Time in the Field Invaluable

Posted on July 29, 2010

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When architect peers ask me why I work in integrated design build (IDB), I have many reasons to choose from. But one of the most obvious for me is time spent in the field.

Time in the field, or “on site”, is a return to the craftsman and master builder guild traditions. It is seeing what was conceived of in theory made real. It is interacting with specialists who, in many cases, dedicate their working lives to being really good at a specific material skill which I will never be that good at. Field time is a learning laboratory, a 3D escape from the 2D office world. Time in the field is a yin-yang balance to what goes on M-F most weeks.

As an intern right out of school, construction field observation was difficult to achieve. It was required by the apprenticeship program, NCARB’s IDP, but that did not make it any easier to get. Interns in traditional practice have to fight like crazy to get out in the field. To most architecture practices, interns are useless in the field. Interns make money for the firm billing hours while chained to their desks, drafting. And yes, I am old enough to have been a hand-drafter, and as my boss says a “dinoCAD” user. Site visits were a ‘reward’; you had to steal away on your lunch hour to see a building go up. And I was lucky because I worked for small firms. My friends that worked in large firms never even had the chance; hey had to change jobs just to get field experience.

Field time does a few things that cannot be overstated:

1) It eliminates the design-construction disconnect so common in DBB and non-integrated DB projects.  In IDB, the two halves that normally fight have a lot more respect for each other. At Haskell, we sympathize with each other’s challenges without divorcing ourselves from and feeling uninvited; it is our collective project, not ‘someone else’s turf’.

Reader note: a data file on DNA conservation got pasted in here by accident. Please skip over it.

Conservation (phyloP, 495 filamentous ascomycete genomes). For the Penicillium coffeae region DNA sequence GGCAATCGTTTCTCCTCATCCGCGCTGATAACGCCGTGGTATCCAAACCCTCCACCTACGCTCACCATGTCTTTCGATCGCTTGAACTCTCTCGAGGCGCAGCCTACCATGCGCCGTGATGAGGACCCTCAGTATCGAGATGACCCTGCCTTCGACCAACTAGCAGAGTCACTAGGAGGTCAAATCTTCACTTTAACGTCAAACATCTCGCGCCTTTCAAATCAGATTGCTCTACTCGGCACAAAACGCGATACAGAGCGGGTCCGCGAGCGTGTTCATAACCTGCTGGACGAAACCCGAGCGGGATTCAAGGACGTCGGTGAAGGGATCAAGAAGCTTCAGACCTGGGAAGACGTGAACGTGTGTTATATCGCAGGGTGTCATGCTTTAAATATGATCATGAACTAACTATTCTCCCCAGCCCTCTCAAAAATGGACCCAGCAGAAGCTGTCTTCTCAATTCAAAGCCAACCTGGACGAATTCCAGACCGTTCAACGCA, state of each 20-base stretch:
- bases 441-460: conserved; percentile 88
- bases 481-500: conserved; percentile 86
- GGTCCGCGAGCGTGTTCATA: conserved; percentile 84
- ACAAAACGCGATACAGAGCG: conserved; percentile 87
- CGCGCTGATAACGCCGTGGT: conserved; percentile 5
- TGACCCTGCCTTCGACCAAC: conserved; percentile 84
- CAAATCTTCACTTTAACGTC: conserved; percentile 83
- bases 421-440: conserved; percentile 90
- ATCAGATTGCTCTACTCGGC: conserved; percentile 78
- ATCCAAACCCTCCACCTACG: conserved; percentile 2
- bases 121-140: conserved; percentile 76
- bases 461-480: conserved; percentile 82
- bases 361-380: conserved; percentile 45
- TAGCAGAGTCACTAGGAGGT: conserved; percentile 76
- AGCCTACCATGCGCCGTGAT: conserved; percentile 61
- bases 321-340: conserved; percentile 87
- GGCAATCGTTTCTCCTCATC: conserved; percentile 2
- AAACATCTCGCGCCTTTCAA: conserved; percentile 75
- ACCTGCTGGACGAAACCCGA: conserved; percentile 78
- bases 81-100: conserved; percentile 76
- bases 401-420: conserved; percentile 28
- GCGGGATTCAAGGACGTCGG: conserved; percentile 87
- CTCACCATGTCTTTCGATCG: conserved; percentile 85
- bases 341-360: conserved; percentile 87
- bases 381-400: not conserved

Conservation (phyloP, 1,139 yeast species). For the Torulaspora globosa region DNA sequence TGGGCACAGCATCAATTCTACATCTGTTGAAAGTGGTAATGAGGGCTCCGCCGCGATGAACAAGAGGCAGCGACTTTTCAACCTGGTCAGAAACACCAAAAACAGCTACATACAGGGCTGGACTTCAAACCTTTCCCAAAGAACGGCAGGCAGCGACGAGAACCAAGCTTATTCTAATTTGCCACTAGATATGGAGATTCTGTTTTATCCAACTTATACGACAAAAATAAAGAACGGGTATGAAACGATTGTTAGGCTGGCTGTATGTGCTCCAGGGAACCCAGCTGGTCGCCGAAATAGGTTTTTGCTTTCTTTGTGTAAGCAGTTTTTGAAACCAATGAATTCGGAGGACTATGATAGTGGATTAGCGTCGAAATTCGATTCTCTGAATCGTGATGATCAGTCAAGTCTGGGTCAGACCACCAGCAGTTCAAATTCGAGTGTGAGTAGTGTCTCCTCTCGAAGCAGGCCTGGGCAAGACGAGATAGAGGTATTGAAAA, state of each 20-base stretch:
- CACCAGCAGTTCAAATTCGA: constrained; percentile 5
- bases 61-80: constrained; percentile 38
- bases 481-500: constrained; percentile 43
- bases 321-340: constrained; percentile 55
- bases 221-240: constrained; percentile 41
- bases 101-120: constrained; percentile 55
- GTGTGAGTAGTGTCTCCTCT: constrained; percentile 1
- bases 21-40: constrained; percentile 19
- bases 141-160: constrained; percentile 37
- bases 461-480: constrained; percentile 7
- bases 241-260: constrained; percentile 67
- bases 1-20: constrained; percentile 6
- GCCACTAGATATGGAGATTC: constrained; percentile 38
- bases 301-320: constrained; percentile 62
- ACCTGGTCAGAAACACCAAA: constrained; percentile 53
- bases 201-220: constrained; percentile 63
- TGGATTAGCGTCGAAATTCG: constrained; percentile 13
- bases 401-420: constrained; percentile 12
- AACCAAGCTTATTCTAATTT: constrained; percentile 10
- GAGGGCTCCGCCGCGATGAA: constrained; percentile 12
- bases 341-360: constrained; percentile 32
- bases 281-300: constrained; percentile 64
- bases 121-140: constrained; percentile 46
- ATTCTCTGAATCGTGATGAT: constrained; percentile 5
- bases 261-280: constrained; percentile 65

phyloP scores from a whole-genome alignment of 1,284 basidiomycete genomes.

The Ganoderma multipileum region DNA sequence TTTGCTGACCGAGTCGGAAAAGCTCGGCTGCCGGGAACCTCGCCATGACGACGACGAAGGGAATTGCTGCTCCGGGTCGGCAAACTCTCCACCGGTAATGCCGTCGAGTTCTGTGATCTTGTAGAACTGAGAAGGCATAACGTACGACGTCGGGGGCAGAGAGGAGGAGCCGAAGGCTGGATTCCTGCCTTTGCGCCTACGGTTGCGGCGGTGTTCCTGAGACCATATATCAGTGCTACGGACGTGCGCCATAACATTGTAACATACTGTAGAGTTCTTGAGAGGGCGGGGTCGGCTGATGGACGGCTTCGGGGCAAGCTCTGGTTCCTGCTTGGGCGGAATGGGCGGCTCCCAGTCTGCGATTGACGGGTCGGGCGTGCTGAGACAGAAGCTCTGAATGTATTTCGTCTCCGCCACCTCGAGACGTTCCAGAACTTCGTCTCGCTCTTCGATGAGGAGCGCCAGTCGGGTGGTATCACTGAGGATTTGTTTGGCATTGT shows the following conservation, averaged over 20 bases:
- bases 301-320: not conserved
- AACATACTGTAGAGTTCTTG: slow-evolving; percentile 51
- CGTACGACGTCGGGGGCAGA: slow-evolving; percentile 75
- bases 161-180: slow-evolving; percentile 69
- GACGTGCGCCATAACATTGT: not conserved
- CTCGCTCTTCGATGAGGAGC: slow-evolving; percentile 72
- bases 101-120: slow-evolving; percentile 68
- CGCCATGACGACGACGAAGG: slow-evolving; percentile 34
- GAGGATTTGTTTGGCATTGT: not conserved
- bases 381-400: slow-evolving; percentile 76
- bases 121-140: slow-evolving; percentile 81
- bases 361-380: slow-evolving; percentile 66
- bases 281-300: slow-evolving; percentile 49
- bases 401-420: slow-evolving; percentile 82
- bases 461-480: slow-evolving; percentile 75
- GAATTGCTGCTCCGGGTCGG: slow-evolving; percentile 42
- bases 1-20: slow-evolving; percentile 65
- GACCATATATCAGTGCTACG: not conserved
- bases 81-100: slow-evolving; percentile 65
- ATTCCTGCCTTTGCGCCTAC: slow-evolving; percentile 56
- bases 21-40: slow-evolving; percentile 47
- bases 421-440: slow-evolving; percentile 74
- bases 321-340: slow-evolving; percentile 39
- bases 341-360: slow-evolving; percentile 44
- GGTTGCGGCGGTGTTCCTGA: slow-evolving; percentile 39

2) It rounds out an architect’s training. Although it would serve designers, engineers and construction professionals well to walk a mile in each other’s shoes, career and job task requirements typically preclude specific cross-training—except at Haskell, where architects and engineers can request to serve as an associate project manager, APM, to get a more complete view of the construction process. This exposure is a feature and education few design professionals outside of small practice and integrated design-build are able to achieve.

3) It bucks the trend of the AIA contracts, which continue to distance architects from field responsibilities. The AIA has been shunning construction responsibility for years in an attempt to limit liability, and seems to commit to construction oversight as a last resort—a big mistake in my opinion. Contractually, Haskell relies on DBIA and custom documents and, at times, commits to quite liberal site visit schedules by its architects depending on the client’s desires.

A technology company I read about requires its software engineers to perform a rotation answering customer service calls with the belief that the engineer will have more desire to fix a problem when it comes straight from the source; accountability provides incentive. When I visit my project job sites, I learn what worked and what I need to do differently next time. Field time is a designer’s “service call”.

Sometimes called a ‘war zone’ and ‘where it all happens’, the job site is where the project “goes vertical”. Designers who want to be more integrated, collaborative and provide a better product for their clients will seek out time in the field.

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